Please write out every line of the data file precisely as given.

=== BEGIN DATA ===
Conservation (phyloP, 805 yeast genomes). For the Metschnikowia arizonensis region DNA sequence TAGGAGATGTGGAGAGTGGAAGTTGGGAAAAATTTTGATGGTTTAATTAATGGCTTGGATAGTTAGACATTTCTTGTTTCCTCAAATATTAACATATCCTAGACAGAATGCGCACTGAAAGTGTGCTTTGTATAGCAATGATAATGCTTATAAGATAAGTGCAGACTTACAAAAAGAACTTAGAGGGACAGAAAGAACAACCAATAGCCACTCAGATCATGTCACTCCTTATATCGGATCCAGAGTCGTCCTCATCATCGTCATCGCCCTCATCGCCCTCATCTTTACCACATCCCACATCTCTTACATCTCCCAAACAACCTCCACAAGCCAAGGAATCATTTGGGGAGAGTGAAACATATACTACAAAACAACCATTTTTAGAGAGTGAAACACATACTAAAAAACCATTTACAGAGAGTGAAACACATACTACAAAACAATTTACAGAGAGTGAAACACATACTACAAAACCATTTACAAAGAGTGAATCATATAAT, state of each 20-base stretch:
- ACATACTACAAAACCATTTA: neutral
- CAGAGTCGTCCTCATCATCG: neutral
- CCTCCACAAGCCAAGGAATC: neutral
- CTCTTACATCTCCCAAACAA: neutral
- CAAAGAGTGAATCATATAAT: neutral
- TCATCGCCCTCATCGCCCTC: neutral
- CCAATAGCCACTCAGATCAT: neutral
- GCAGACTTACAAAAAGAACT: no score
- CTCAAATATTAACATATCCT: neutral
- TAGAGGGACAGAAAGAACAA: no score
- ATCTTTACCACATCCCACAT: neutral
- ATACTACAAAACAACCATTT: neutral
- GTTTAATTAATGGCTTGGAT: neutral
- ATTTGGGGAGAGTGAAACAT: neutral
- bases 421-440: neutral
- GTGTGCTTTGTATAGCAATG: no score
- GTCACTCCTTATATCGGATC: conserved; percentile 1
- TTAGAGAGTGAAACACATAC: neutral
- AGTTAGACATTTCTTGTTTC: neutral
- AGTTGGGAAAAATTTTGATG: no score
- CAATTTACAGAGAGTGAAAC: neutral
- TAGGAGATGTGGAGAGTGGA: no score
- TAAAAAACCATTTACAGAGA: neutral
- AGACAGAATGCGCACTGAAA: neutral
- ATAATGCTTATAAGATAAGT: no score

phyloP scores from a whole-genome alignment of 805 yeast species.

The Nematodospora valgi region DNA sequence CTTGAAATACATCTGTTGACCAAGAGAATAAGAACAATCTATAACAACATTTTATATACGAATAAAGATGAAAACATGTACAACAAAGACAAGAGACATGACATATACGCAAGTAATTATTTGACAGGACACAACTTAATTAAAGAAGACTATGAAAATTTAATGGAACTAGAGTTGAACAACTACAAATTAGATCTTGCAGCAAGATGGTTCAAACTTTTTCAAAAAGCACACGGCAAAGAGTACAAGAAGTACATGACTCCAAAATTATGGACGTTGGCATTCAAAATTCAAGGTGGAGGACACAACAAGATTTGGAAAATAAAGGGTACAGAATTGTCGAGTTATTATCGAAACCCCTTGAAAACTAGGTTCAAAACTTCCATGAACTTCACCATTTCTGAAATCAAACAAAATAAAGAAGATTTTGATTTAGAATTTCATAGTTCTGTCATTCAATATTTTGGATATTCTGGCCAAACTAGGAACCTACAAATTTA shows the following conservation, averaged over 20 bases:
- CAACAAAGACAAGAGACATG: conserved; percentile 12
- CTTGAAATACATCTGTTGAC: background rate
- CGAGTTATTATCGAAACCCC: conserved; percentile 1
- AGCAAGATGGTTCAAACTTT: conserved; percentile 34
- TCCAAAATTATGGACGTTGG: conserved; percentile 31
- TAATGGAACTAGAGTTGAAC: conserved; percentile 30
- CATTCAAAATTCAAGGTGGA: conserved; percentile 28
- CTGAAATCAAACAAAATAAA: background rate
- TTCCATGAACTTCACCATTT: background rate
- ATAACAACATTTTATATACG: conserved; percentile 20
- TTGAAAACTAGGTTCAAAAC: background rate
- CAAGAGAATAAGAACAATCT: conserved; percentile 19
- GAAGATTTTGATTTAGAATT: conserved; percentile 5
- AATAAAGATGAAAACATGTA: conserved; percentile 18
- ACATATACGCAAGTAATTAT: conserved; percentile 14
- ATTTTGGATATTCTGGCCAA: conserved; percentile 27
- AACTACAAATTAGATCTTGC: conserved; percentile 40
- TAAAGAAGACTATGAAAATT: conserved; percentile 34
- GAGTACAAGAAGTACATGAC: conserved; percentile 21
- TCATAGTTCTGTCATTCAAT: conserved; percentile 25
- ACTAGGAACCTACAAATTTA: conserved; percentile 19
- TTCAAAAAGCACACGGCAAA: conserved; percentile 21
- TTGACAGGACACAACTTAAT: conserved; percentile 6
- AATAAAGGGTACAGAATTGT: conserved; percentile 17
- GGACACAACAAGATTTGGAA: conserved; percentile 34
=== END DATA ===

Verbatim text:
Conservation (phyloP, 805 yeast genomes). For the Metschnikowia arizonensis region DNA sequence TAGGAGATGTGGAGAGTGGAAGTTGGGAAAAATTTTGATGGTTTAATTAATGGCTTGGATAGTTAGACATTTCTTGTTTCCTCAAATATTAACATATCCTAGACAGAATGCGCACTGAAAGTGTGCTTTGTATAGCAATGATAATGCTTATAAGATAAGTGCAGACTTACAAAAAGAACTTAGAGGGACAGAAAGAACAACCAATAGCCACTCAGATCATGTCACTCCTTATATCGGATCCAGAGTCGTCCTCATCATCGTCATCGCCCTCATCGCCCTCATCTTTACCACATCCCACATCTCTTACATCTCCCAAACAACCTCCACAAGCCAAGGAATCATTTGGGGAGAGTGAAACATATACTACAAAACAACCATTTTTAGAGAGTGAAACACATACTAAAAAACCATTTACAGAGAGTGAAACACATACTACAAAACAATTTACAGAGAGTGAAACACATACTACAAAACCATTTACAAAGAGTGAATCATATAAT, state of each 20-base stretch:
- ACATACTACAAAACCATTTA: neutral
- CAGAGTCGTCCTCATCATCG: neutral
- CCTCCACAAGCCAAGGAATC: neutral
- CTCTTACATCTCCCAAACAA: neutral
- CAAAGAGTGAATCATATAAT: neutral
- TCATCGCCCTCATCGCCCTC: neutral
- CCAATAGCCACTCAGATCAT: neutral
- GCAGACTTACAAAAAGAACT: no score
- CTCAAATATTAACATATCCT: neutral
- TAGAGGGACAGAAAGAACAA: no score
- ATCTTTACCACATCCCACAT: neutral
- ATACTACAAAACAACCATTT: neutral
- GTTTAATTAATGGCTTGGAT: neutral
- ATTTGGGGAGAGTGAAACAT: neutral
- bases 421-440: neutral
- GTGTGCTTTGTATAGCAATG: no score
- GTCACTCCTTATATCGGATC: conserved; percentile 1
- TTAGAGAGTGAAACACATAC: neutral
- AGTTAGACATTTCTTGTTTC: neutral
- AGTTGGGAAAAATTTTGATG: no score
- CAATTTACAGAGAGTGAAAC: neutral
- TAGGAGATGTGGAGAGTGGA: no score
- TAAAAAACCATTTACAGAGA: neutral
- AGACAGAATGCGCACTGAAA: neutral
- ATAATGCTTATAAGATAAGT: no score

phyloP scores from a whole-genome alignment of 805 yeast species.

The Nematodospora valgi region DNA sequence CTTGAAATACATCTGTTGACCAAGAGAATAAGAACAATCTATAACAACATTTTATATACGAATAAAGATGAAAACATGTACAACAAAGACAAGAGACATGACATATACGCAAGTAATTATTTGACAGGACACAACTTAATTAAAGAAGACTATGAAAATTTAATGGAACTAGAGTTGAACAACTACAAATTAGATCTTGCAGCAAGATGGTTCAAACTTTTTCAAAAAGCACACGGCAAAGAGTACAAGAAGTACATGACTCCAAAATTATGGACGTTGGCATTCAAAATTCAAGGTGGAGGACACAACAAGATTTGGAAAATAAAGGGTACAGAATTGTCGAGTTATTATCGAAACCCCTTGAAAACTAGGTTCAAAACTTCCATGAACTTCACCATTTCTGAAATCAAACAAAATAAAGAAGATTTTGATTTAGAATTTCATAGTTCTGTCATTCAATATTTTGGATATTCTGGCCAAACTAGGAACCTACAAATTTA shows the following conservation, averaged over 20 bases:
- CAACAAAGACAAGAGACATG: conserved; percentile 12
- CTTGAAATACATCTGTTGAC: background rate
- CGAGTTATTATCGAAACCCC: conserved; percentile 1
- AGCAAGATGGTTCAAACTTT: conserved; percentile 34
- TCCAAAATTATGGACGTTGG: conserved; percentile 31
- TAATGGAACTAGAGTTGAAC: conserved; percentile 30
- CATTCAAAATTCAAGGTGGA: conserved; percentile 28
- CTGAAATCAAACAAAATAAA: background rate
- TTCCATGAACTTCACCATTT: background rate
- ATAACAACATTTTATATACG: conserved; percentile 20
- TTGAAAACTAGGTTCAAAAC: background rate
- CAAGAGAATAAGAACAATCT: conserved; percentile 19
- GAAGATTTTGATTTAGAATT: conserved; percentile 5
- AATAAAGATGAAAACATGTA: conserved; percentile 18
- ACATATACGCAAGTAATTAT: conserved; percentile 14
- ATTTTGGATATTCTGGCCAA: conserved; percentile 27
- AACTACAAATTAGATCTTGC: conserved; percentile 40
- TAAAGAAGACTATGAAAATT: conserved; percentile 34
- GAGTACAAGAAGTACATGAC: conserved; percentile 21
- TCATAGTTCTGTCATTCAAT: conserved; percentile 25
- ACTAGGAACCTACAAATTTA: conserved; percentile 19
- TTCAAAAAGCACACGGCAAA: conserved; percentile 21
- TTGACAGGACACAACTTAAT: conserved; percentile 6
- AATAAAGGGTACAGAATTGT: conserved; percentile 17
- GGACACAACAAGATTTGGAA: conserved; percentile 34